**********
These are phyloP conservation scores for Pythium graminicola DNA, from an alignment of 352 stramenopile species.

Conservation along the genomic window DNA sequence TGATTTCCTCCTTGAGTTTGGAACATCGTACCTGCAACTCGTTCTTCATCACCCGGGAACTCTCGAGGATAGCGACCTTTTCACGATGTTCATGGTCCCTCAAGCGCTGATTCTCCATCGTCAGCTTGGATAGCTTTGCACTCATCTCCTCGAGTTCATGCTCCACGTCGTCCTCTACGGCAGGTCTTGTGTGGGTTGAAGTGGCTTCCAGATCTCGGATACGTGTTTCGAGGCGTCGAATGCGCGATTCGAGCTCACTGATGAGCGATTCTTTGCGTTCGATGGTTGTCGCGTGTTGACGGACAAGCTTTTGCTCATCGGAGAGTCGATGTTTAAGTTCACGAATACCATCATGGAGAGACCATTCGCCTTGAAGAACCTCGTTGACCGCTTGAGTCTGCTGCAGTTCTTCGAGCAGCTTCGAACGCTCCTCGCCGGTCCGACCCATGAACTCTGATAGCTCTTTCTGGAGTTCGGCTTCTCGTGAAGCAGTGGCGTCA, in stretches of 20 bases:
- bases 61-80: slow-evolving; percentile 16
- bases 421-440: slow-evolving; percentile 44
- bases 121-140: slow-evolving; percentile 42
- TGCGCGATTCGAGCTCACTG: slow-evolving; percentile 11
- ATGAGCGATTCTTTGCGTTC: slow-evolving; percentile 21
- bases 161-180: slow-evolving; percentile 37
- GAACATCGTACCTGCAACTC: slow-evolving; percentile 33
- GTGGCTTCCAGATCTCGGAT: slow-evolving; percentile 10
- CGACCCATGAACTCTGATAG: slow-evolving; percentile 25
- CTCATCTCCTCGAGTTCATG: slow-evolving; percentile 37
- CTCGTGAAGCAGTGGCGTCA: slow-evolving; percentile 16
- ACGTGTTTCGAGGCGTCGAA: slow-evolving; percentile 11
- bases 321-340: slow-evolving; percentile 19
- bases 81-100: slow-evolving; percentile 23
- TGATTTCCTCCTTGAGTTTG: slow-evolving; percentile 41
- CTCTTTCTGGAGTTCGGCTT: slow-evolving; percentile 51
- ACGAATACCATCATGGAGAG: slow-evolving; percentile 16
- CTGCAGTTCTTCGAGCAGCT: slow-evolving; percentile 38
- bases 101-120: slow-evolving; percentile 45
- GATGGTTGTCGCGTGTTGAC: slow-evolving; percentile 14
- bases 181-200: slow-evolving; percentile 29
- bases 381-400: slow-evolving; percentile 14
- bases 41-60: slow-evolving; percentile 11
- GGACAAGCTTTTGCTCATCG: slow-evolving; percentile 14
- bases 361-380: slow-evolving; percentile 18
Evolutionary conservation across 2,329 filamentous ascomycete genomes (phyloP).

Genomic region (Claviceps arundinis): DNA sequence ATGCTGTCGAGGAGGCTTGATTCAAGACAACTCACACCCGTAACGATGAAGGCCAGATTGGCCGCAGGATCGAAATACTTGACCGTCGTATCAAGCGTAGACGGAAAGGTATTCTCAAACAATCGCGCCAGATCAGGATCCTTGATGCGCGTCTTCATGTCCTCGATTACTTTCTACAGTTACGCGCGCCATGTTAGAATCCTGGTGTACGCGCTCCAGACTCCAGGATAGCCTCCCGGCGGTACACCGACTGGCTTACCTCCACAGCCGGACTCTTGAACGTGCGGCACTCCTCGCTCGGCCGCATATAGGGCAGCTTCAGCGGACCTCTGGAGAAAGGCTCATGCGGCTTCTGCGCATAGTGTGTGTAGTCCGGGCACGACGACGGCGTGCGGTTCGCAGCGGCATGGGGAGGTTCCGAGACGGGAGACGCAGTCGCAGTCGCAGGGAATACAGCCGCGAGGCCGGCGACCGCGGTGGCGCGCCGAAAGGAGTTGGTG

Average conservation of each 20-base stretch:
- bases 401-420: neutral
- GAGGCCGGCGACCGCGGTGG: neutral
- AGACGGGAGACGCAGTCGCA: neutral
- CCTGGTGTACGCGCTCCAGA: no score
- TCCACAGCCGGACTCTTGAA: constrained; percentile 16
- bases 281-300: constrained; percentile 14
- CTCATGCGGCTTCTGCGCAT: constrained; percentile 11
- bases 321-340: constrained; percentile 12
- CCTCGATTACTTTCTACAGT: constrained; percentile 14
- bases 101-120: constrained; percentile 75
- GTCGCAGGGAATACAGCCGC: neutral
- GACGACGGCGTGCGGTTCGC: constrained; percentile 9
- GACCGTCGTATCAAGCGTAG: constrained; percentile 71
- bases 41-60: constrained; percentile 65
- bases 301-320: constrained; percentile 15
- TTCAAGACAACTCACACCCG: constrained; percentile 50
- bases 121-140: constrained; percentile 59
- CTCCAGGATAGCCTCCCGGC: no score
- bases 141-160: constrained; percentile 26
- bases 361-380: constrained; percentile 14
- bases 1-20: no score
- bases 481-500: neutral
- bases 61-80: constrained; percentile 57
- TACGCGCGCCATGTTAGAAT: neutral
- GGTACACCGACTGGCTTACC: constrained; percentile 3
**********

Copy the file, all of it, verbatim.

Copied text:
These are phyloP conservation scores for Pythium graminicola DNA, from an alignment of 352 stramenopile species.

Conservation along the genomic window DNA sequence TGATTTCCTCCTTGAGTTTGGAACATCGTACCTGCAACTCGTTCTTCATCACCCGGGAACTCTCGAGGATAGCGACCTTTTCACGATGTTCATGGTCCCTCAAGCGCTGATTCTCCATCGTCAGCTTGGATAGCTTTGCACTCATCTCCTCGAGTTCATGCTCCACGTCGTCCTCTACGGCAGGTCTTGTGTGGGTTGAAGTGGCTTCCAGATCTCGGATACGTGTTTCGAGGCGTCGAATGCGCGATTCGAGCTCACTGATGAGCGATTCTTTGCGTTCGATGGTTGTCGCGTGTTGACGGACAAGCTTTTGCTCATCGGAGAGTCGATGTTTAAGTTCACGAATACCATCATGGAGAGACCATTCGCCTTGAAGAACCTCGTTGACCGCTTGAGTCTGCTGCAGTTCTTCGAGCAGCTTCGAACGCTCCTCGCCGGTCCGACCCATGAACTCTGATAGCTCTTTCTGGAGTTCGGCTTCTCGTGAAGCAGTGGCGTCA, in stretches of 20 bases:
- bases 61-80: slow-evolving; percentile 16
- bases 421-440: slow-evolving; percentile 44
- bases 121-140: slow-evolving; percentile 42
- TGCGCGATTCGAGCTCACTG: slow-evolving; percentile 11
- ATGAGCGATTCTTTGCGTTC: slow-evolving; percentile 21
- bases 161-180: slow-evolving; percentile 37
- GAACATCGTACCTGCAACTC: slow-evolving; percentile 33
- GTGGCTTCCAGATCTCGGAT: slow-evolving; percentile 10
- CGACCCATGAACTCTGATAG: slow-evolving; percentile 25
- CTCATCTCCTCGAGTTCATG: slow-evolving; percentile 37
- CTCGTGAAGCAGTGGCGTCA: slow-evolving; percentile 16
- ACGTGTTTCGAGGCGTCGAA: slow-evolving; percentile 11
- bases 321-340: slow-evolving; percentile 19
- bases 81-100: slow-evolving; percentile 23
- TGATTTCCTCCTTGAGTTTG: slow-evolving; percentile 41
- CTCTTTCTGGAGTTCGGCTT: slow-evolving; percentile 51
- ACGAATACCATCATGGAGAG: slow-evolving; percentile 16
- CTGCAGTTCTTCGAGCAGCT: slow-evolving; percentile 38
- bases 101-120: slow-evolving; percentile 45
- GATGGTTGTCGCGTGTTGAC: slow-evolving; percentile 14
- bases 181-200: slow-evolving; percentile 29
- bases 381-400: slow-evolving; percentile 14
- bases 41-60: slow-evolving; percentile 11
- GGACAAGCTTTTGCTCATCG: slow-evolving; percentile 14
- bases 361-380: slow-evolving; percentile 18
Evolutionary conservation across 2,329 filamentous ascomycete genomes (phyloP).

Genomic region (Claviceps arundinis): DNA sequence ATGCTGTCGAGGAGGCTTGATTCAAGACAACTCACACCCGTAACGATGAAGGCCAGATTGGCCGCAGGATCGAAATACTTGACCGTCGTATCAAGCGTAGACGGAAAGGTATTCTCAAACAATCGCGCCAGATCAGGATCCTTGATGCGCGTCTTCATGTCCTCGATTACTTTCTACAGTTACGCGCGCCATGTTAGAATCCTGGTGTACGCGCTCCAGACTCCAGGATAGCCTCCCGGCGGTACACCGACTGGCTTACCTCCACAGCCGGACTCTTGAACGTGCGGCACTCCTCGCTCGGCCGCATATAGGGCAGCTTCAGCGGACCTCTGGAGAAAGGCTCATGCGGCTTCTGCGCATAGTGTGTGTAGTCCGGGCACGACGACGGCGTGCGGTTCGCAGCGGCATGGGGAGGTTCCGAGACGGGAGACGCAGTCGCAGTCGCAGGGAATACAGCCGCGAGGCCGGCGACCGCGGTGGCGCGCCGAAAGGAGTTGGTG

Average conservation of each 20-base stretch:
- bases 401-420: neutral
- GAGGCCGGCGACCGCGGTGG: neutral
- AGACGGGAGACGCAGTCGCA: neutral
- CCTGGTGTACGCGCTCCAGA: no score
- TCCACAGCCGGACTCTTGAA: constrained; percentile 16
- bases 281-300: constrained; percentile 14
- CTCATGCGGCTTCTGCGCAT: constrained; percentile 11
- bases 321-340: constrained; percentile 12
- CCTCGATTACTTTCTACAGT: constrained; percentile 14
- bases 101-120: constrained; percentile 75
- GTCGCAGGGAATACAGCCGC: neutral
- GACGACGGCGTGCGGTTCGC: constrained; percentile 9
- GACCGTCGTATCAAGCGTAG: constrained; percentile 71
- bases 41-60: constrained; percentile 65
- bases 301-320: constrained; percentile 15
- TTCAAGACAACTCACACCCG: constrained; percentile 50
- bases 121-140: constrained; percentile 59
- CTCCAGGATAGCCTCCCGGC: no score
- bases 141-160: constrained; percentile 26
- bases 361-380: constrained; percentile 14
- bases 1-20: no score
- bases 481-500: neutral
- bases 61-80: constrained; percentile 57
- TACGCGCGCCATGTTAGAAT: neutral
- GGTACACCGACTGGCTTACC: constrained; percentile 3